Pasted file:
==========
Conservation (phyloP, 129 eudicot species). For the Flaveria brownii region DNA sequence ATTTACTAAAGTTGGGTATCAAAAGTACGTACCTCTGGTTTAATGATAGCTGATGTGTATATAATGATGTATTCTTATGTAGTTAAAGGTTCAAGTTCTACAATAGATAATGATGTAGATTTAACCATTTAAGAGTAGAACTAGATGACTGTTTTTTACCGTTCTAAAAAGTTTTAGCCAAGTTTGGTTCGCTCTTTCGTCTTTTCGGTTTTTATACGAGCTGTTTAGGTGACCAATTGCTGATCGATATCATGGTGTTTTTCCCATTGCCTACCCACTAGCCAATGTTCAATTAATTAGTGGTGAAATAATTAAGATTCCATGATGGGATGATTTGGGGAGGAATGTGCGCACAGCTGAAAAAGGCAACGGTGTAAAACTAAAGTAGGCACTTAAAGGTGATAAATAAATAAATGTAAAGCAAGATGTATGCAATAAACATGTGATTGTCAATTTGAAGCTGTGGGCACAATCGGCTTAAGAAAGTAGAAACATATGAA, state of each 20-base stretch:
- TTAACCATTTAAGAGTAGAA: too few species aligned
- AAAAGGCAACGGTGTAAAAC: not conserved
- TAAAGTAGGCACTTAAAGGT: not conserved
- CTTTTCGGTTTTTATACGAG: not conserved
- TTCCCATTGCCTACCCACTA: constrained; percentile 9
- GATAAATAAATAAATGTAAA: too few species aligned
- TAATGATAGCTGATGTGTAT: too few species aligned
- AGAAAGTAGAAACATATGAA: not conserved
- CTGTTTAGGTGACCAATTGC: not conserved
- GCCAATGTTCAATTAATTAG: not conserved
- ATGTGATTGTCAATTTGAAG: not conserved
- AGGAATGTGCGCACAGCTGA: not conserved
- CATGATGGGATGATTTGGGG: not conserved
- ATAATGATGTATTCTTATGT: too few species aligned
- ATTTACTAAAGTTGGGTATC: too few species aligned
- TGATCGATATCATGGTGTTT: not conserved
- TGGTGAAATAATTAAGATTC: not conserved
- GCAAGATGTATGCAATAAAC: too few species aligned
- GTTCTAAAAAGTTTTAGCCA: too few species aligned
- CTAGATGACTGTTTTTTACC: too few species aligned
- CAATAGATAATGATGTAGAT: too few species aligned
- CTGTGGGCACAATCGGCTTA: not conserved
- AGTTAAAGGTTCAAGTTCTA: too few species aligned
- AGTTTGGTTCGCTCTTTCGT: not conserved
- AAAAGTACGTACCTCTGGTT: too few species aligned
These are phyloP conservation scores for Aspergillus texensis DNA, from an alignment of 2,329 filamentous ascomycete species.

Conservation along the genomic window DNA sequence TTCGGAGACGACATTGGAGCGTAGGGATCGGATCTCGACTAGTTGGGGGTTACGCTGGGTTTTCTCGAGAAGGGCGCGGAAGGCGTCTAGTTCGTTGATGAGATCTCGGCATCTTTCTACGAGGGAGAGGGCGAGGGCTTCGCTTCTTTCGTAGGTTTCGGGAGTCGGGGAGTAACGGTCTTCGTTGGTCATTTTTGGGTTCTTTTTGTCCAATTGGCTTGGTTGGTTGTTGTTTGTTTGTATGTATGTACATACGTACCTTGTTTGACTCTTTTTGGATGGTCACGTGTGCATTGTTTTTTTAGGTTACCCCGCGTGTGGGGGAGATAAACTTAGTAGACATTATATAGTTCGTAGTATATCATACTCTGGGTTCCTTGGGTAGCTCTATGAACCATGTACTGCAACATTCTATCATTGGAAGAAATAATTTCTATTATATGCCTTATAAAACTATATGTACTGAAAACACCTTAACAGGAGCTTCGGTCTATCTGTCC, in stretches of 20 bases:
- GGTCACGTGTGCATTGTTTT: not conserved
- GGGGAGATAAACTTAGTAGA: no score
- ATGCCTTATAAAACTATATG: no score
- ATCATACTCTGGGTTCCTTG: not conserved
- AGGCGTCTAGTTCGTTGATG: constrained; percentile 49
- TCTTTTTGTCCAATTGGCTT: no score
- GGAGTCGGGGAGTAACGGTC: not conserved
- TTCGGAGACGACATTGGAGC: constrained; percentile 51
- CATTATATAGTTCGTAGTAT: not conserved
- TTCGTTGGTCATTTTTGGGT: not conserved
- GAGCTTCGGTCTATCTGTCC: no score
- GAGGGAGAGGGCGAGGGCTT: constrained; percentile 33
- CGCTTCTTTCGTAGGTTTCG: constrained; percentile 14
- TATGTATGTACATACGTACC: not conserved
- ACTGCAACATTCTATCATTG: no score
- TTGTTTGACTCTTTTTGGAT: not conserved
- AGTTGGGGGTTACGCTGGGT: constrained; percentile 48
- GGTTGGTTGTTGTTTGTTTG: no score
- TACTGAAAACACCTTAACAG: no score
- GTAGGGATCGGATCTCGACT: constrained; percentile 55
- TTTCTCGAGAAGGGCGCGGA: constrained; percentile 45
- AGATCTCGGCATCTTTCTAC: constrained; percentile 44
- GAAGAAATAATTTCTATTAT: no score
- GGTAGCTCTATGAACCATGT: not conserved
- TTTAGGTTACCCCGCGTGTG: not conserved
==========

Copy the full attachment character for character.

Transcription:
Conservation (phyloP, 129 eudicot species). For the Flaveria brownii region DNA sequence ATTTACTAAAGTTGGGTATCAAAAGTACGTACCTCTGGTTTAATGATAGCTGATGTGTATATAATGATGTATTCTTATGTAGTTAAAGGTTCAAGTTCTACAATAGATAATGATGTAGATTTAACCATTTAAGAGTAGAACTAGATGACTGTTTTTTACCGTTCTAAAAAGTTTTAGCCAAGTTTGGTTCGCTCTTTCGTCTTTTCGGTTTTTATACGAGCTGTTTAGGTGACCAATTGCTGATCGATATCATGGTGTTTTTCCCATTGCCTACCCACTAGCCAATGTTCAATTAATTAGTGGTGAAATAATTAAGATTCCATGATGGGATGATTTGGGGAGGAATGTGCGCACAGCTGAAAAAGGCAACGGTGTAAAACTAAAGTAGGCACTTAAAGGTGATAAATAAATAAATGTAAAGCAAGATGTATGCAATAAACATGTGATTGTCAATTTGAAGCTGTGGGCACAATCGGCTTAAGAAAGTAGAAACATATGAA, state of each 20-base stretch:
- TTAACCATTTAAGAGTAGAA: too few species aligned
- AAAAGGCAACGGTGTAAAAC: not conserved
- TAAAGTAGGCACTTAAAGGT: not conserved
- CTTTTCGGTTTTTATACGAG: not conserved
- TTCCCATTGCCTACCCACTA: constrained; percentile 9
- GATAAATAAATAAATGTAAA: too few species aligned
- TAATGATAGCTGATGTGTAT: too few species aligned
- AGAAAGTAGAAACATATGAA: not conserved
- CTGTTTAGGTGACCAATTGC: not conserved
- GCCAATGTTCAATTAATTAG: not conserved
- ATGTGATTGTCAATTTGAAG: not conserved
- AGGAATGTGCGCACAGCTGA: not conserved
- CATGATGGGATGATTTGGGG: not conserved
- ATAATGATGTATTCTTATGT: too few species aligned
- ATTTACTAAAGTTGGGTATC: too few species aligned
- TGATCGATATCATGGTGTTT: not conserved
- TGGTGAAATAATTAAGATTC: not conserved
- GCAAGATGTATGCAATAAAC: too few species aligned
- GTTCTAAAAAGTTTTAGCCA: too few species aligned
- CTAGATGACTGTTTTTTACC: too few species aligned
- CAATAGATAATGATGTAGAT: too few species aligned
- CTGTGGGCACAATCGGCTTA: not conserved
- AGTTAAAGGTTCAAGTTCTA: too few species aligned
- AGTTTGGTTCGCTCTTTCGT: not conserved
- AAAAGTACGTACCTCTGGTT: too few species aligned
These are phyloP conservation scores for Aspergillus texensis DNA, from an alignment of 2,329 filamentous ascomycete species.

Conservation along the genomic window DNA sequence TTCGGAGACGACATTGGAGCGTAGGGATCGGATCTCGACTAGTTGGGGGTTACGCTGGGTTTTCTCGAGAAGGGCGCGGAAGGCGTCTAGTTCGTTGATGAGATCTCGGCATCTTTCTACGAGGGAGAGGGCGAGGGCTTCGCTTCTTTCGTAGGTTTCGGGAGTCGGGGAGTAACGGTCTTCGTTGGTCATTTTTGGGTTCTTTTTGTCCAATTGGCTTGGTTGGTTGTTGTTTGTTTGTATGTATGTACATACGTACCTTGTTTGACTCTTTTTGGATGGTCACGTGTGCATTGTTTTTTTAGGTTACCCCGCGTGTGGGGGAGATAAACTTAGTAGACATTATATAGTTCGTAGTATATCATACTCTGGGTTCCTTGGGTAGCTCTATGAACCATGTACTGCAACATTCTATCATTGGAAGAAATAATTTCTATTATATGCCTTATAAAACTATATGTACTGAAAACACCTTAACAGGAGCTTCGGTCTATCTGTCC, in stretches of 20 bases:
- GGTCACGTGTGCATTGTTTT: not conserved
- GGGGAGATAAACTTAGTAGA: no score
- ATGCCTTATAAAACTATATG: no score
- ATCATACTCTGGGTTCCTTG: not conserved
- AGGCGTCTAGTTCGTTGATG: constrained; percentile 49
- TCTTTTTGTCCAATTGGCTT: no score
- GGAGTCGGGGAGTAACGGTC: not conserved
- TTCGGAGACGACATTGGAGC: constrained; percentile 51
- CATTATATAGTTCGTAGTAT: not conserved
- TTCGTTGGTCATTTTTGGGT: not conserved
- GAGCTTCGGTCTATCTGTCC: no score
- GAGGGAGAGGGCGAGGGCTT: constrained; percentile 33
- CGCTTCTTTCGTAGGTTTCG: constrained; percentile 14
- TATGTATGTACATACGTACC: not conserved
- ACTGCAACATTCTATCATTG: no score
- TTGTTTGACTCTTTTTGGAT: not conserved
- AGTTGGGGGTTACGCTGGGT: constrained; percentile 48
- GGTTGGTTGTTGTTTGTTTG: no score
- TACTGAAAACACCTTAACAG: no score
- GTAGGGATCGGATCTCGACT: constrained; percentile 55
- TTTCTCGAGAAGGGCGCGGA: constrained; percentile 45
- AGATCTCGGCATCTTTCTAC: constrained; percentile 44
- GAAGAAATAATTTCTATTAT: no score
- GGTAGCTCTATGAACCATGT: not conserved
- TTTAGGTTACCCCGCGTGTG: not conserved